Planting trees to offset your brand’s carbon footprint is all the rage right now. And while trees are undoubtedly successful at removing carbon from the atmosphere - does ‘offsetting’ your carbon footprint really make you carbon neutral as quickly as the planet needs it?

Through burning fossil fuels, the commercial production of beef and lamb and deforestation (amongst plenty of other contributors), the world emits around 43 billion tonnes of carbon every year.

Red and white exhaust tower emitting cloud of burnt fossil fuels

If we don’t do something to tackle the carbon crisis, by 2100 sea levels will have risen by 1.8ft resulting in an 170% increase in flood risk, the arctic will be ice-free every summer and 18% of insects and 16% of plants will have lost their natural habitat.

Many brands - including BuxtonThreeTwo - try to tackle their carbon output in some form. From offsetting your team’s carbon footprint to planting a tree for every sale, thousands of organisations across the globe are working hard to create a better world. We should all be tackling the climate crisis however we can.

However, we need to be transparent in how we are tackling climate change. Many companies claim to be ‘carbon neutral’ or ‘carbon negative’. While these brands are working hard to slow down the effects of climate change, the measures they’re putting in place to offset carbon emissions aren’t fast acting and do not reduce the amount of carbon that is emitted directly into the atmosphere, today and tomorrow.

Looking up at trees in a forest

With a mature tree taking 20 years to grow, brands who claim that planting trees makes them ‘carbon negative’ aren’t necessarily telling it straight - as it’ll take two decades to reach carbon neutrality, let alone carbon negativity.

As such, claiming to be ‘carbon negative’ while continuing to emit carbon into the atmosphere lulls customers into a false sense of security - where their expectations for a company’s environmentalist policy doesn’t align with their real-world practice.

Researchers have explained that ‘natural climate solutions’ are more beneficial to the planet than the creation of man-made forests. Restoring wetlands, minimising emissions from farmland and protecting existing forests and reforesting degraded areas could have a much greater impact on the reduction of carbon - to the tune of 23.8 billion tonnes of carbon per year.

We need to try and act now with preventative methods, rather than attempting to mask over our existing negative impact.

So what else can businesses do moving forward to reduce their carbon footprint?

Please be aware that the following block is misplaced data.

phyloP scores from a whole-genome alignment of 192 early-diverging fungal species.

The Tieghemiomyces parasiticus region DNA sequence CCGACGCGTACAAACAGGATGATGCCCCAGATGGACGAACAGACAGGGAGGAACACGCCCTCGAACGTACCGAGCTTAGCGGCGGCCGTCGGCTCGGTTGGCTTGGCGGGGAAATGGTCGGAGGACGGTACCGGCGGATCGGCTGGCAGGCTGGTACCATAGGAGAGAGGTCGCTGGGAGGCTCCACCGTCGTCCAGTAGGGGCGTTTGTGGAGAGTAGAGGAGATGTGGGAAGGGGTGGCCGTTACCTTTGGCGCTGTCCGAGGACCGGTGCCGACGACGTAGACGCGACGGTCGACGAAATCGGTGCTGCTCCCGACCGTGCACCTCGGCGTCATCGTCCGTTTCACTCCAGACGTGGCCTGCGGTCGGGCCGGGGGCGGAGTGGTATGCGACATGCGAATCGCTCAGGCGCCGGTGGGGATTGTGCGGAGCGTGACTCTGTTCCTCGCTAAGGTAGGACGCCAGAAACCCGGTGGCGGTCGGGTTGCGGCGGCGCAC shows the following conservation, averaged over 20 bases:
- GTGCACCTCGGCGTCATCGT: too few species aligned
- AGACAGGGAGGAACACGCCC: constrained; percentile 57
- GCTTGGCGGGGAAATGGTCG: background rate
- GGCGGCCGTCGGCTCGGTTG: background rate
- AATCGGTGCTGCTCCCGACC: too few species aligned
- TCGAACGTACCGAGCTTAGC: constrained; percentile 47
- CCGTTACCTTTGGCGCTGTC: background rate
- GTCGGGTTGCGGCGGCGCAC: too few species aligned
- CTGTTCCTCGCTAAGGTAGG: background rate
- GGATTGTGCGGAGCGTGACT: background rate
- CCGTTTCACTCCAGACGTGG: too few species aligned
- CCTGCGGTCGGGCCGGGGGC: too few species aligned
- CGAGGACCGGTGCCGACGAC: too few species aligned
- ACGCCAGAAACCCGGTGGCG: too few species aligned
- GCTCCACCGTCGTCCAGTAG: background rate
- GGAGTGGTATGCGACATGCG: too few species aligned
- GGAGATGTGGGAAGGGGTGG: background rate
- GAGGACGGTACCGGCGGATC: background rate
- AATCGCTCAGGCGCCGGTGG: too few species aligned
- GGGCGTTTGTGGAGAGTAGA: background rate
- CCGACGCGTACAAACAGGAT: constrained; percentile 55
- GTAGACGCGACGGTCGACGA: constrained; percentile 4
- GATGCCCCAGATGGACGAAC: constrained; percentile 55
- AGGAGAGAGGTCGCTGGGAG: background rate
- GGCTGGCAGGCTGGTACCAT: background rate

1. Build brands with the environment at the heart from day one.

Start with green intentions - and keep them at the core of everything you do. Instead of being reactive to the climate crisis, act proactively. Brands shouldn’t think ‘what can I do to offset the carbon I emit?’, but instead ‘how can I prevent our business from emitting carbon in the first place?’.

2. Retrospectively alter your model to be more climate-conscious.

There are plenty of ways to introduce environmentalist policy into your already successful business, too. It’s never too late to switch to recyclable packaging, invest in green manufacturing methods or transfer to local suppliers. Try introducing a cycle to work scheme, or continue to offer flexible remote working hours to your team.

3. Be transparent.

To strive for a positive outcome is to have positive intentions. Any brand that is working to fight the climate crisis is influencing others, leading the way and having a positive impact. But it is important to be cautious around the terms we use when discussing a company’s environmental policy, and to remain transparent in our endeavours to build a better future.

Everyday, society grows more climate conscious. And as such, the environmental expectations consumers hold of brands increases with it. While planting trees is a great way to reduce our carbon levels in the long term, this one action is not enough to claim climate neutrality or negativity, as it’s results aren’t seen quick enough.

Be honest with your consumers. No one is expecting any one company to be perfectly green - so don’t claim to be.

Sharing your company’s environmental pitfalls alongside the successes may even help you connect with someone who can offer a solution - we can combat the climate crisis, together.